But if the lines of communication were established and the protocols established then you could have run things off shore. The AWACS planes can go in and get the lay of the land and communicate that to NATO command operating out of Malta and then communicating that to the groups in Libya.

The rebels from the west of the country like Misrata and the mountains seem militarily more capable than eastern forces around Benghazi.

As a general people from the east had been excluded from upper levels of state administration and that would have included the military. The guys from the west would have been the recipients of potentially greater training but also the guys who defected from the Libyan army were likely from that region and returned to that region.

There is also a different geography, particularly in the far west where it does get a bit more mountainous than the east which is a lot flatter. It is an easier area from which to conduct operations. The artillery was effective in the east. It was like General Rommel style World War II actions, it was more like a naval battle where it was all about range of artillery.

Whereas in the west it was slightly more mountain guerrilla style operations. You also had the added element in the west of the Tuareg/Berber population south of the coast were active in the uprising as well and they traditionally have a militaristic heritage.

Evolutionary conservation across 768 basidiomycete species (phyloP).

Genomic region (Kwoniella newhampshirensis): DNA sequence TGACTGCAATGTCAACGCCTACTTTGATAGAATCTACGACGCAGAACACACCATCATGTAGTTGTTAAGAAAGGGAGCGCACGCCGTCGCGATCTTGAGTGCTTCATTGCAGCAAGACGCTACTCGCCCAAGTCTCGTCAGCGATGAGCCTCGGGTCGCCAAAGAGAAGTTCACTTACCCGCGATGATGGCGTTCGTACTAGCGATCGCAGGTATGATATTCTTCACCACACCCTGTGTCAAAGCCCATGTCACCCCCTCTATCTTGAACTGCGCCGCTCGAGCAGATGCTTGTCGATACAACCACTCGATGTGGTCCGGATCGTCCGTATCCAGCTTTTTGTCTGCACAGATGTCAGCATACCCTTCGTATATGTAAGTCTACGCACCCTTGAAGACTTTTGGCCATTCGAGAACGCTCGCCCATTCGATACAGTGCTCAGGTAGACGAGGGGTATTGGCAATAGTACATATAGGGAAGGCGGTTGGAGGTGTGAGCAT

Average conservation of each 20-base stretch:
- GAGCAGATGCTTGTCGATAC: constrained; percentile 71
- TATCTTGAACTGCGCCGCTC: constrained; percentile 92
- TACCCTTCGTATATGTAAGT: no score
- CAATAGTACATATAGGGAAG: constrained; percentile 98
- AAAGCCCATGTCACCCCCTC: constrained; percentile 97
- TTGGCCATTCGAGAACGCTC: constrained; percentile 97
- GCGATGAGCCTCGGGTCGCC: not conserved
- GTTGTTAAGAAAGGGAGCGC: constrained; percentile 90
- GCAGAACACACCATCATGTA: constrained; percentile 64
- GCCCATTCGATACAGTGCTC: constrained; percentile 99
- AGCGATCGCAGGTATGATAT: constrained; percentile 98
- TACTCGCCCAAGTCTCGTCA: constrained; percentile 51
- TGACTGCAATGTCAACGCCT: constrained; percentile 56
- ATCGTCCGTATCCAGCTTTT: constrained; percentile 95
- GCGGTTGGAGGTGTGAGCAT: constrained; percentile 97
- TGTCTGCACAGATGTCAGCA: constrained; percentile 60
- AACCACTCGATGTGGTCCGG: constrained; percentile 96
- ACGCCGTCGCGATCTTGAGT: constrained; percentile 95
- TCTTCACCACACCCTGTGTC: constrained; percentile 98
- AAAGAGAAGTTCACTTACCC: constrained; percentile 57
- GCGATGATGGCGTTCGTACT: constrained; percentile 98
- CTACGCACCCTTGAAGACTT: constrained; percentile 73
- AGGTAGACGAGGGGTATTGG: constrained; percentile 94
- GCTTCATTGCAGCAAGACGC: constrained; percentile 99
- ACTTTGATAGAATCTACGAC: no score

There is a division there and this something that in the long term these divisions are going to be really tricky to manage because these groups will see themselves as having different stakes in what comes up. It will be a point of tension.

A new military will emerge: who claims the victory and the credit for having the nous to do it? In broader terms, is power going to be distributed along these lines as well? There are still plenty of questions to be answered in that regard?

Is this a template for future Western military action?

Yes. If you look at it in brass tacks terms, this is mission accomplished for NATO. There was the stated aim of protecting the civilians and facilitating the uprising to get rid of the regime which most by the end, if not all, of the NATO have stopped recognising.

They haven’t lost any lives. They have spent a fair bit of cash and pushed the limits of international law but they did it through a UN mandate. It is actually setting the UN up for some pretty big adventures if they are going to be running things under R2P.

If you brought onto the menu every state that violates the principle of protecting their own civilians, you’ve got a pretty big running sheet. The mechanics of how it was run I would think will serve as a template.

You do have to factor in the very specific nature of how it happened in Libya with a smaller population. They don’t have massive urban areas. There was a well financed but fairly small military on the part of the Libyan government, quite open terrain and general international consensus. Gaddafi was quite exceptional in his eccentricities.

All these things played in, but this will definitely be some sort of precedent for how actions might be taken in the future. I can’t see them replicating it verbatim in somewhere like Syria. But this was implemented and it worked, so they can claim it as a victory.